If you're a fan of The Great British Baking Show, you know that sometimes, despite the bakers’ best intentions, the final product doesn’t always live up to its promise. Cakes collapse and fragile toffee tuiles fall to the floor as the clock ticks down. But regardless of whether they fall short of star baker or are asked to leave the tent, we still get an idea of what those best intentions were thanks to Tom Hovey, the show’s illustrator.
In every episode, each contestant’s creation is described by hosts Noel Fielding and Sandy Toskvig while viewers are shown a rendering of that baker’s vision. Those illustrations aren’t created by some photo app filter; they're the work of Hovey, who has been with the show since the beginning. He's now in his tenth year hand-sketching cakes, biscuits, and loaves of bread, but his first job on the show didn’t involve doodling at all.
"It’s a real case of right place, right time," he told me via email. "After spending so much time in London painting murals, my [girlfriend] (now wife) and I decided to move to London where the streets are paved with gold and I wanted to get a piece of all that illustration cash I’d been hearing nothing about."
"So we moved to London in early 2010, but I had no paid work lined up," Hovey, who is now based in Bristol, wrote. "My best mate worked in TV and suggested that I apply for a job in the edit of this new cookery show. With no TV experience or idea about how edits worked I blagged my way in and started two days later. The show was the first series of GBBO. As it turned out, I was in an edit suite with the series director and editor who were both cool guys, so within a couple of days I had told them my lack of ambition for TV work and that I was really an aspiring illustrator. Which led to the director coming to me in the second week saying that he felt there was a visual element missing from the show and maybe I could come up with some ideas. I sketched a few examples, we decided on a style that fit the bill and I got the gig."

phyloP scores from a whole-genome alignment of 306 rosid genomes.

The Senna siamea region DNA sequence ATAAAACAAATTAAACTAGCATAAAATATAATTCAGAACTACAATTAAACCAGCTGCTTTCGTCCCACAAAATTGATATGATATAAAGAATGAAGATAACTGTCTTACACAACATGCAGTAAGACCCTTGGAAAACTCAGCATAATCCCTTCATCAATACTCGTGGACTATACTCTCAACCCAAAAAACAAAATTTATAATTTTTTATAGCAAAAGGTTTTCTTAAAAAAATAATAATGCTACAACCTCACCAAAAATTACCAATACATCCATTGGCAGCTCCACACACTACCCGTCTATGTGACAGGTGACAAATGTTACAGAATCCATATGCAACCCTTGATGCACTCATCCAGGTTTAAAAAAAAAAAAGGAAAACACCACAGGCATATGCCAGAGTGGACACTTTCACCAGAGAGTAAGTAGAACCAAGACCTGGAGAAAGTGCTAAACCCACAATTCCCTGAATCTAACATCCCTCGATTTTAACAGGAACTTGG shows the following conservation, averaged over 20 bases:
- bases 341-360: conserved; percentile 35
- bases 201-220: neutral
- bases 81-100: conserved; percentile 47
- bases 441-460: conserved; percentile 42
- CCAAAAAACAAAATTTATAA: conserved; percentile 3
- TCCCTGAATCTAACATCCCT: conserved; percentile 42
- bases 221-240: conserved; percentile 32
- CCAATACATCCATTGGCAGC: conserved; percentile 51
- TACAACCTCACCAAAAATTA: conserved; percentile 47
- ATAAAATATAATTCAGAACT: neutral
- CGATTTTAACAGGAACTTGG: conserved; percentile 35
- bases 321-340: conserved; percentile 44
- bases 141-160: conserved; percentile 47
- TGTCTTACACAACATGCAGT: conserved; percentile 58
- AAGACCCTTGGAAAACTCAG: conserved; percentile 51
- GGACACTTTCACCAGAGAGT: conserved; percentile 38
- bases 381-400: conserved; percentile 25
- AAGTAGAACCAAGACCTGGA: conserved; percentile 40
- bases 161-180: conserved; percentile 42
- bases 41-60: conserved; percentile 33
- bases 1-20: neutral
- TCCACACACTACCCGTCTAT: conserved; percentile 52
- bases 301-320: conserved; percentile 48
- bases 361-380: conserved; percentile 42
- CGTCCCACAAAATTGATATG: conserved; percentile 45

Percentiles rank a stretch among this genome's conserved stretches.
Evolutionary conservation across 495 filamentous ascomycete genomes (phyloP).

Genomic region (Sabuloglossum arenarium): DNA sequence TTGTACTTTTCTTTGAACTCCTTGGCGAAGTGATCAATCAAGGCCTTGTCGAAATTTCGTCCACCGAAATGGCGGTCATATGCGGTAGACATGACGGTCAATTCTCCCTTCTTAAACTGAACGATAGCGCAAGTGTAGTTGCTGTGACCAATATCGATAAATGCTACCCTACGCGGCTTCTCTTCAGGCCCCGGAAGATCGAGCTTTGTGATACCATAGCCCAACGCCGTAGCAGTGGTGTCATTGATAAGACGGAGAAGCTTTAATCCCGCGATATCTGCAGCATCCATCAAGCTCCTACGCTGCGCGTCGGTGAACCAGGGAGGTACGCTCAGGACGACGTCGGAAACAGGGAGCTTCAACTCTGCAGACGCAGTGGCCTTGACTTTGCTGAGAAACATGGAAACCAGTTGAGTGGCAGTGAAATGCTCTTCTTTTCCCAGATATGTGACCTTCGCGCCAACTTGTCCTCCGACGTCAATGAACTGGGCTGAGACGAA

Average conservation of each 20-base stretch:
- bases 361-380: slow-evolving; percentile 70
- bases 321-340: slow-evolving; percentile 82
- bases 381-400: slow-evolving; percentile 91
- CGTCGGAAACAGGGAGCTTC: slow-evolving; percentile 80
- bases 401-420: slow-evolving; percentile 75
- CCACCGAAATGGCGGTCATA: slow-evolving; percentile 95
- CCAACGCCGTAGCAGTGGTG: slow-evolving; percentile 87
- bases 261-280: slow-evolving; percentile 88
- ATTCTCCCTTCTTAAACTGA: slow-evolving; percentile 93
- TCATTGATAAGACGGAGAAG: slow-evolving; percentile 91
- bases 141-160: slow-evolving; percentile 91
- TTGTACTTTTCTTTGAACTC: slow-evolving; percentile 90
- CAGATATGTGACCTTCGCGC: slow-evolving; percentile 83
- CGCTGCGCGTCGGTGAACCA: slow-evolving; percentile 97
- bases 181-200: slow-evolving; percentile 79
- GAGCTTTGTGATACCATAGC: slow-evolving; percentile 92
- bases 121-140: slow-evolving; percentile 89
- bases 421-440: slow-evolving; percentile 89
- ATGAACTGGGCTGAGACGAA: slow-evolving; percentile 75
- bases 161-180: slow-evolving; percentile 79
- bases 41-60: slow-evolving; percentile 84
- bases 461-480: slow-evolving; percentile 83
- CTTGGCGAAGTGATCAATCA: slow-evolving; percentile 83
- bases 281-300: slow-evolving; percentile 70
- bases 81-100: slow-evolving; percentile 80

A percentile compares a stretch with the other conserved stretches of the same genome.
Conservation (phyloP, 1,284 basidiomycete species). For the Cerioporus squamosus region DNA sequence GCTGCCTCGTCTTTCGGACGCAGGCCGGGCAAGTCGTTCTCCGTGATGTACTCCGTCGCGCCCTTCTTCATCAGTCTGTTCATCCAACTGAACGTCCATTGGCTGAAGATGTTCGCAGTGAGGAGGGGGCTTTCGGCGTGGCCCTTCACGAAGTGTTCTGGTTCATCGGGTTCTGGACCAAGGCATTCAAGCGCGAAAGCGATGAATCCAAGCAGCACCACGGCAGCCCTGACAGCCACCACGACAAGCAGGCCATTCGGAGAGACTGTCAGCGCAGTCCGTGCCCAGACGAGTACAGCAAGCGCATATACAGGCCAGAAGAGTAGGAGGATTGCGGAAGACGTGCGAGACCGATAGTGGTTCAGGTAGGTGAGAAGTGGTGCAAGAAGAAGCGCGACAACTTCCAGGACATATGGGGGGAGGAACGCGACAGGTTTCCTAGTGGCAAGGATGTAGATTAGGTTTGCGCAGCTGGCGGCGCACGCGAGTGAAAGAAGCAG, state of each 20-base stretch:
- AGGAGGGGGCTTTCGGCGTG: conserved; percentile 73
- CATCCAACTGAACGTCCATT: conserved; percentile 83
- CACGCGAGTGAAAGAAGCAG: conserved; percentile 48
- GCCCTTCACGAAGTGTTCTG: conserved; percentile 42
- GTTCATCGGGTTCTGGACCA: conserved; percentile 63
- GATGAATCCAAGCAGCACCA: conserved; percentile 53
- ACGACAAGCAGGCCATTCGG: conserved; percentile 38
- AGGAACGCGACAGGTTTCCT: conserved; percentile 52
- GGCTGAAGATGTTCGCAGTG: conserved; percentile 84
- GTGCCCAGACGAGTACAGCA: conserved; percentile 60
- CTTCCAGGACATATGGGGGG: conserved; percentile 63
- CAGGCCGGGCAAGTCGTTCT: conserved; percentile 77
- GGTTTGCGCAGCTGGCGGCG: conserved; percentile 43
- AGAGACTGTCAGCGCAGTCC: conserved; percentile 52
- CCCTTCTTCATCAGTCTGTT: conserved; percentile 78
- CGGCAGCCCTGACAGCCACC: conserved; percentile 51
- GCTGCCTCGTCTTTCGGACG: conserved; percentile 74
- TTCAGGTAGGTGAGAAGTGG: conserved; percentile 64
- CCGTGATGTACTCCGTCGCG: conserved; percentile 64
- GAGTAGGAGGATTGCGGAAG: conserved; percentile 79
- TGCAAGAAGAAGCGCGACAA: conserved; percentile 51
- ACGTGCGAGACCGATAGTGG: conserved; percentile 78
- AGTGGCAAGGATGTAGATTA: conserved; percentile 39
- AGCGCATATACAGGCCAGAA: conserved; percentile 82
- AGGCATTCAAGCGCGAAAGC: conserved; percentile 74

While it’s up to the bakers to envision their bakes before arriving on set, Hovey told me his work actually begins after the judges have already rendered their verdict. "I am sent photos of the finished bakes from various angles so I can get a good idea of the whole bake," he said. "My job is to illustrate what they planned to create not what they actually baked in the tent. So sometimes if the bakes don’t go as planned I have to work out with the producers and the bakers how to fix the issues, add missing elements, extra layers, that sort of thing."
If you remember fan favorites from last season, like the highly-elaborate decorations of Kim-Joy Hewlett, you can find illustrations from that crop of contestants available right now on Hovey’s website, along with all of the previous eight seasons. As for the season that’s currently airing on Channel 4 in the U.K. and streaming weekly on Netflix in the U.S., those illustrations should be for sale within a few weeks of the finale (in this case, mid-to-late November). You can sign up for Hovey’s newsletter if you want to stay in the loop on the exact timing.
Prints start at £15 ($19) for A5 size (that’s 5.8 x 8.3 inches to us Americans), and £25 ($32) for A4 (8.3 x 11.7) and are available at his store.
Considering that some of the beautiful treats from GBBS are fed to pigs after the cameras stop rolling, framing a picture of a show-stopping cake seems like lovely way to remember it.